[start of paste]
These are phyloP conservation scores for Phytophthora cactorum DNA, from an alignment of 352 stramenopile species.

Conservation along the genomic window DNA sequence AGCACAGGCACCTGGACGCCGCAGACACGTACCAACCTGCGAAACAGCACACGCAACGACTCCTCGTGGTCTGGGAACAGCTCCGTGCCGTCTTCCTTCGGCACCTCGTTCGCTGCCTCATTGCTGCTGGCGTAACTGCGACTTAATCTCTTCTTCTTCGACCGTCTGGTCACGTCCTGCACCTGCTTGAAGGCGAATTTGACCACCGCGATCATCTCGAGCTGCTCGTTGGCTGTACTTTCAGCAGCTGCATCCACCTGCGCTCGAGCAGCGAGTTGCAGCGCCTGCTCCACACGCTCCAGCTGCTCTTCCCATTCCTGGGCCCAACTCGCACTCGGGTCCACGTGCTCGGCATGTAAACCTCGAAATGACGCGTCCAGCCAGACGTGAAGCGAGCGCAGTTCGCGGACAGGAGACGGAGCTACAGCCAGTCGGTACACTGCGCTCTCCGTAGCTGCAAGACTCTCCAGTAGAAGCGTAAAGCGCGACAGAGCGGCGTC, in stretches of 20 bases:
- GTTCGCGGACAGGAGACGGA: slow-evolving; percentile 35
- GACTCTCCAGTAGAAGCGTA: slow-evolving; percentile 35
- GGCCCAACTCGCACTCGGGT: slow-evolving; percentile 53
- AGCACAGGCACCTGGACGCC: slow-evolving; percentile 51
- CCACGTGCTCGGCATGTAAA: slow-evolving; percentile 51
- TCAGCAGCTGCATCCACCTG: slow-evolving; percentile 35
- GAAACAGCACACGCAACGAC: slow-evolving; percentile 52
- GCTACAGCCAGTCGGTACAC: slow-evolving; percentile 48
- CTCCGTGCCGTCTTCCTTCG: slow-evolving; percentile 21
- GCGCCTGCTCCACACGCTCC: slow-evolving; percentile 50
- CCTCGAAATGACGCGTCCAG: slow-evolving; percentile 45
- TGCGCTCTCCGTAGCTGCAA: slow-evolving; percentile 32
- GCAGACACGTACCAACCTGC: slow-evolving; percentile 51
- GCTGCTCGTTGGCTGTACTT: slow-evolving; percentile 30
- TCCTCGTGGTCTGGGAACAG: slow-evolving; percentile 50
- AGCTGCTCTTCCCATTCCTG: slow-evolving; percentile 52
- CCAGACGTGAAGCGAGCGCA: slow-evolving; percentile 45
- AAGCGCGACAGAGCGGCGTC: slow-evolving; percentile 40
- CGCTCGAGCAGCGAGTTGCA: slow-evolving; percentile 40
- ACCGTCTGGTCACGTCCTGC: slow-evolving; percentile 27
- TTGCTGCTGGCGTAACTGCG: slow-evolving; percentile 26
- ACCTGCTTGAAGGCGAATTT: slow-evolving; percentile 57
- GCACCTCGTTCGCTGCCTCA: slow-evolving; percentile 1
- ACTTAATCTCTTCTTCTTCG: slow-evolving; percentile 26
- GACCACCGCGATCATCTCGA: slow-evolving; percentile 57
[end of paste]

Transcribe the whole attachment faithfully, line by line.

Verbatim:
These are phyloP conservation scores for Phytophthora cactorum DNA, from an alignment of 352 stramenopile species.

Conservation along the genomic window DNA sequence AGCACAGGCACCTGGACGCCGCAGACACGTACCAACCTGCGAAACAGCACACGCAACGACTCCTCGTGGTCTGGGAACAGCTCCGTGCCGTCTTCCTTCGGCACCTCGTTCGCTGCCTCATTGCTGCTGGCGTAACTGCGACTTAATCTCTTCTTCTTCGACCGTCTGGTCACGTCCTGCACCTGCTTGAAGGCGAATTTGACCACCGCGATCATCTCGAGCTGCTCGTTGGCTGTACTTTCAGCAGCTGCATCCACCTGCGCTCGAGCAGCGAGTTGCAGCGCCTGCTCCACACGCTCCAGCTGCTCTTCCCATTCCTGGGCCCAACTCGCACTCGGGTCCACGTGCTCGGCATGTAAACCTCGAAATGACGCGTCCAGCCAGACGTGAAGCGAGCGCAGTTCGCGGACAGGAGACGGAGCTACAGCCAGTCGGTACACTGCGCTCTCCGTAGCTGCAAGACTCTCCAGTAGAAGCGTAAAGCGCGACAGAGCGGCGTC, in stretches of 20 bases:
- GTTCGCGGACAGGAGACGGA: slow-evolving; percentile 35
- GACTCTCCAGTAGAAGCGTA: slow-evolving; percentile 35
- GGCCCAACTCGCACTCGGGT: slow-evolving; percentile 53
- AGCACAGGCACCTGGACGCC: slow-evolving; percentile 51
- CCACGTGCTCGGCATGTAAA: slow-evolving; percentile 51
- TCAGCAGCTGCATCCACCTG: slow-evolving; percentile 35
- GAAACAGCACACGCAACGAC: slow-evolving; percentile 52
- GCTACAGCCAGTCGGTACAC: slow-evolving; percentile 48
- CTCCGTGCCGTCTTCCTTCG: slow-evolving; percentile 21
- GCGCCTGCTCCACACGCTCC: slow-evolving; percentile 50
- CCTCGAAATGACGCGTCCAG: slow-evolving; percentile 45
- TGCGCTCTCCGTAGCTGCAA: slow-evolving; percentile 32
- GCAGACACGTACCAACCTGC: slow-evolving; percentile 51
- GCTGCTCGTTGGCTGTACTT: slow-evolving; percentile 30
- TCCTCGTGGTCTGGGAACAG: slow-evolving; percentile 50
- AGCTGCTCTTCCCATTCCTG: slow-evolving; percentile 52
- CCAGACGTGAAGCGAGCGCA: slow-evolving; percentile 45
- AAGCGCGACAGAGCGGCGTC: slow-evolving; percentile 40
- CGCTCGAGCAGCGAGTTGCA: slow-evolving; percentile 40
- ACCGTCTGGTCACGTCCTGC: slow-evolving; percentile 27
- TTGCTGCTGGCGTAACTGCG: slow-evolving; percentile 26
- ACCTGCTTGAAGGCGAATTT: slow-evolving; percentile 57
- GCACCTCGTTCGCTGCCTCA: slow-evolving; percentile 1
- ACTTAATCTCTTCTTCTTCG: slow-evolving; percentile 26
- GACCACCGCGATCATCTCGA: slow-evolving; percentile 57